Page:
We will return to regularly scheduled Spanish programming in a moment, in the meantime another Miami report. Indomania is just slightly off the map of "South Beach" proper, at 26th Street just off Collins Avenue. It's a funky little place, with a coolly modern look, painted in dark greys and browns, dark wood floors, with a big blown-up black and white photograph providing the primary decoration. And its Dutch-Indonesian food is, for me, one of the most interesting dining options in South Beach.
I'll confess I don't know much about Indonesian food, other than the "famous" dishes of nasi goreng (fried rice) and rijsttafel (rice table) - the latter actually, if I understand right, a Dutch colonial adaptation of a multi-dish Indonesian dinner spread. Indomania offers a full panoply of appetizer and entrees, but the rijsttafels, with their plethora of choices, always seem to me like the way to go. The rijsttafels at Indomania come in a few different sizes - a regular or vegetarian option for 1 person with 8 dishes ($18-20), or the "Java" with 13 items @ $24, and the "Sumatra" with 17 items @ $28, both for 2 or more persons.
Ordering the "Sumatra" will bring a tray of food so huge it seems like more than one person should be carrying it, and requires an extra table to be set up to hold everything. The servers have mastered the art of unloading a few of the dishes onto your plate, and squeezing several hot items onto a little hot plate and the rest around the dining table. The rijstaffel includes: sateh ayam (chicken satay, very similar to the skewered chicken w/ peanut sauce you see at most Thai places); ayam opor (chicken in a coconut curry sauce); smoor djawa (beef in a dark, sweet soy sauce that almost caramelizes); rendang padang (beef in a thick coconut sauce); sambal gudang (shrimp in a mildly sweet coconut sauce); nasi puteh (steamed white rice); nasi goreng (fried rice); telor besegnek (hard-boiled egg, cooked in a yellow curry sauce); sambal gbuncis (crisp spicy green beans); sayur lodeh (mixed vegetables in a coconut curry); gado gado (a light salad of cabbage, green beans, fried tofu, dressed with peanut sauce); terong oseng (a delicious stew of cubed eggplant, a little sweet and a little spicy); atjar ketimoen (lightly pickled sliced cucumber, again similar to the garnish that often accompanies a Thai satay); rudjak manis (a fresh fruit salad); krupuk udang (crispy shrimp crackers); serundeng (a garnish of toasted coconut and peanuts to sprinkle on whatever you wish); and sambal oelek (red chile sauce, not super-spicy, to up the heat level as you see fit).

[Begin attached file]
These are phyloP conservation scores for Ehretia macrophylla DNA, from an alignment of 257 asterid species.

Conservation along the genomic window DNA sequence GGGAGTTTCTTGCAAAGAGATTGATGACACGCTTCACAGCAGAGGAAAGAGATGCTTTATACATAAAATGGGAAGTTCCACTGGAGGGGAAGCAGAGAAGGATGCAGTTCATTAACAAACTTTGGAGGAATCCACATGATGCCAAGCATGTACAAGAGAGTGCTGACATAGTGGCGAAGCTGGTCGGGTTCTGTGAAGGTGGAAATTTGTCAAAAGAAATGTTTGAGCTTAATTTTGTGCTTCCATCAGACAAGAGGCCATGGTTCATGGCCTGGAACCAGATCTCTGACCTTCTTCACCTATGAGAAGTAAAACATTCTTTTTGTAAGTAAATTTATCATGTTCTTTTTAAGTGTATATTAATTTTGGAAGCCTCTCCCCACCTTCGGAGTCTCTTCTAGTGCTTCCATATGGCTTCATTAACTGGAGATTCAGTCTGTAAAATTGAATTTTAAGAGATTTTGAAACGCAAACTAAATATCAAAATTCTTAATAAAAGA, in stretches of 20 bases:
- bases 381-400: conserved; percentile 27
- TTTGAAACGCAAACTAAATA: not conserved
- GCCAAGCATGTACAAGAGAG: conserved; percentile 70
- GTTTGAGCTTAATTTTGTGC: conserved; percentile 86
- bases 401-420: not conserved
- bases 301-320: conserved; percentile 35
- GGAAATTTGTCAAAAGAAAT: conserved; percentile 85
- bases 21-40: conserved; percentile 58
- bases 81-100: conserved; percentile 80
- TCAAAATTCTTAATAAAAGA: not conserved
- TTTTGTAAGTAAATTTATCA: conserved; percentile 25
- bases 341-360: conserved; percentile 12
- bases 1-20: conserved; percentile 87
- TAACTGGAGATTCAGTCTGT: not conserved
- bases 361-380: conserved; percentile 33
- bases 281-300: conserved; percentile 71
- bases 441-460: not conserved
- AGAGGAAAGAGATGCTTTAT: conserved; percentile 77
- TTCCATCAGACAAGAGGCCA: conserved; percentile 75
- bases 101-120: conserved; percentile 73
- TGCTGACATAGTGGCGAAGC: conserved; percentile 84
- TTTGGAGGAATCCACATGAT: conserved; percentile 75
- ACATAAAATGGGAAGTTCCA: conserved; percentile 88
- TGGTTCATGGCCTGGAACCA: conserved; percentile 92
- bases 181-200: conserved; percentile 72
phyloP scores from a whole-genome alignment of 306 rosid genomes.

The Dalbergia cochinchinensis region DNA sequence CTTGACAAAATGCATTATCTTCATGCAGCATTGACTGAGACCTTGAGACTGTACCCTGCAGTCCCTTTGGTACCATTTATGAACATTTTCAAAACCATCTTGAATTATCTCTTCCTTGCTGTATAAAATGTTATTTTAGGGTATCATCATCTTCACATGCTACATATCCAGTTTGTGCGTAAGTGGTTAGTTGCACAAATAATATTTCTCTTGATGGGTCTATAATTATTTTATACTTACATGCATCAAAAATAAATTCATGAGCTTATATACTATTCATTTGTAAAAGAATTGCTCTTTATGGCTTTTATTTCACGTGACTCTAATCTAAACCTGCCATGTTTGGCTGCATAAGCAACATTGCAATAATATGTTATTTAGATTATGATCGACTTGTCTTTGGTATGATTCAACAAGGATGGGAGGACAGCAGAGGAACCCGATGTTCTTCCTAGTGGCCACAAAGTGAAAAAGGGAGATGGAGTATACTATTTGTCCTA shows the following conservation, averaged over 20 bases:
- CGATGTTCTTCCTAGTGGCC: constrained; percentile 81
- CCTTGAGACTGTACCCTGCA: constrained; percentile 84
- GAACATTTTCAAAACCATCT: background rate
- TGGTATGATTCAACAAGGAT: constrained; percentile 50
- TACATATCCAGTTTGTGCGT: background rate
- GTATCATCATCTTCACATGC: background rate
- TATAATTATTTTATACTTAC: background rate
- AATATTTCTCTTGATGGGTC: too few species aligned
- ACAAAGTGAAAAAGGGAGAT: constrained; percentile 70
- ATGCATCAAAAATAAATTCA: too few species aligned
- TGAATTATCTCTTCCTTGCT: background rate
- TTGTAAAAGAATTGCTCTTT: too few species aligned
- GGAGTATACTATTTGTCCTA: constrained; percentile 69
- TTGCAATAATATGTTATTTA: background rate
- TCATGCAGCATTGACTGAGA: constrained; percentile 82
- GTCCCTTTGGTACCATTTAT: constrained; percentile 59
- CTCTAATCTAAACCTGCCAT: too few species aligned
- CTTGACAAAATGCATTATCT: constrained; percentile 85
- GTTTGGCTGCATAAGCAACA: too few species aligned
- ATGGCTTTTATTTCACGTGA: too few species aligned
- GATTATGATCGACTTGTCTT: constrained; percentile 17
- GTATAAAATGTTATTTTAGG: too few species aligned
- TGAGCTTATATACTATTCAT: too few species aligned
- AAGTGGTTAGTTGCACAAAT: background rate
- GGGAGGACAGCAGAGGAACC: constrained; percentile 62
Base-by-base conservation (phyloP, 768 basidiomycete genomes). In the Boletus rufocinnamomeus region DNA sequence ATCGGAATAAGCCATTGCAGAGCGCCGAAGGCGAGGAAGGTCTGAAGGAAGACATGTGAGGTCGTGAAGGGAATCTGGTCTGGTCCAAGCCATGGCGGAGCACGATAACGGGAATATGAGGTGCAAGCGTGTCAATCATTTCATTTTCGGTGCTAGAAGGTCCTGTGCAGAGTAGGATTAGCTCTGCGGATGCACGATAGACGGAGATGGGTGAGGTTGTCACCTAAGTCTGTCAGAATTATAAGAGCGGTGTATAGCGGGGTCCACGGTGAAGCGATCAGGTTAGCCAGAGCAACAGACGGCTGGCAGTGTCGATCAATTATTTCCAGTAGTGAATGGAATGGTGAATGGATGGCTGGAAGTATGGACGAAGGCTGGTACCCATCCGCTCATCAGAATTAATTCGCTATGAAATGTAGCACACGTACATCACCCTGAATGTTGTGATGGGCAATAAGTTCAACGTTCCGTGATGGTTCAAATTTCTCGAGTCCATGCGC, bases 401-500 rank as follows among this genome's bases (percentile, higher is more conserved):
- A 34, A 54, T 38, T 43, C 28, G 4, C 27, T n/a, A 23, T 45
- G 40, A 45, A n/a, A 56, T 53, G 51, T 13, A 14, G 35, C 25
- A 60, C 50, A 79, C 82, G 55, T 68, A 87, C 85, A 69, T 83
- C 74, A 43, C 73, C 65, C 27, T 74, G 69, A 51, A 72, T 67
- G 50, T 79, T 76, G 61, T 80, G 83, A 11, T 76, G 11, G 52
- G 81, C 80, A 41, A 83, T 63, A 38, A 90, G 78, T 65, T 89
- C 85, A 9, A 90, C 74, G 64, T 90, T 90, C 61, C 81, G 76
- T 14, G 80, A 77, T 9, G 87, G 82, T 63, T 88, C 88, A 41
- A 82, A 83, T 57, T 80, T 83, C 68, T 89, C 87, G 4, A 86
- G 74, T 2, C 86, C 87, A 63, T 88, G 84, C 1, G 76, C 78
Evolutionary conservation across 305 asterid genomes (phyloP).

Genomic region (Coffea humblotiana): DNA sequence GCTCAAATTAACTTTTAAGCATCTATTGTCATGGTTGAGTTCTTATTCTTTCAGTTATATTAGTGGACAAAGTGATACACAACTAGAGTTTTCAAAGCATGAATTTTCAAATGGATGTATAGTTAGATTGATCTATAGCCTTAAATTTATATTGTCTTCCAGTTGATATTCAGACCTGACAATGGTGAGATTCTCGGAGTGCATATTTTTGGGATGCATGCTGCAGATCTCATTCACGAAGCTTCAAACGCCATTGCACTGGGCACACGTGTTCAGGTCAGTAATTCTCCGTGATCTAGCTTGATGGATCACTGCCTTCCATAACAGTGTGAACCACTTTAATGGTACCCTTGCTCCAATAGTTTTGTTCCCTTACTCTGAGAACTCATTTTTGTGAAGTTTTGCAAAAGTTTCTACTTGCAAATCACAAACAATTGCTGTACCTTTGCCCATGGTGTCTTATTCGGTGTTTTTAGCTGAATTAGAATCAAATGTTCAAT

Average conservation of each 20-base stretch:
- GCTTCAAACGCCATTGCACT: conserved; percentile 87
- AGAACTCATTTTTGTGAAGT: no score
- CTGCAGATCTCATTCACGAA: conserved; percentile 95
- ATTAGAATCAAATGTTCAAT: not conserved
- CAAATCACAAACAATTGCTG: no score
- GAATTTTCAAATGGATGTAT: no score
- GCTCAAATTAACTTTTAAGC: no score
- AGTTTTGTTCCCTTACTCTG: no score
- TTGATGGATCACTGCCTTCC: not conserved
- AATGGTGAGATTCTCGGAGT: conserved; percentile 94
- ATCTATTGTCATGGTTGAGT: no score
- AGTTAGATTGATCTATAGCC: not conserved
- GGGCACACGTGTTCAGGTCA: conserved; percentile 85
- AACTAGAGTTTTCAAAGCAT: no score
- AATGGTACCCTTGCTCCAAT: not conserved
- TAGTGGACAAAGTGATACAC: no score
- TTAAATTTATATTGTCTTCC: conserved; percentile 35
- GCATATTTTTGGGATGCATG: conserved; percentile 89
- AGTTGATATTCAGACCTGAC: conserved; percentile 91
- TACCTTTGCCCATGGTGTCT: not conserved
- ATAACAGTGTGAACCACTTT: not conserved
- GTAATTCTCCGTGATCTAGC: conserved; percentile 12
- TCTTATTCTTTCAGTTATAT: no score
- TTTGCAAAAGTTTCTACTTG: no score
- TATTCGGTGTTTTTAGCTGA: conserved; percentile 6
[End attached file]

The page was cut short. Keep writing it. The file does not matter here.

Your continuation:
With its central location for the spice trade, it's no surprise that Indonesian food takes full advantage of a wide range of spices, and that's part of what I find so enjoyable - with more than a dozen dishes, the flavor profiles of most of them are still quite different and distinguishable. Certain dishes, like the chicken satay and atjar, reminded me of Thai flavors; others, like the stewed meat items, were reminiscent of Ethiopian flavors. But for the most part, each offered something different, all very highly spiced without being particularly spicy.
Service is very friendly and does a good job of explaining the food, and the place has a nice enough look to it to be a decent "date" place with prices that won't break the bank. As South Beach seems to become more and more indundated with generic Italian restaurants and steakhouses, Indomania is a refreshing change of pace.
131 26th Street
Miami Beach, FL 33140
Tue-Thu 6pm - 10pm
Fri-Sat 6pm - 11pm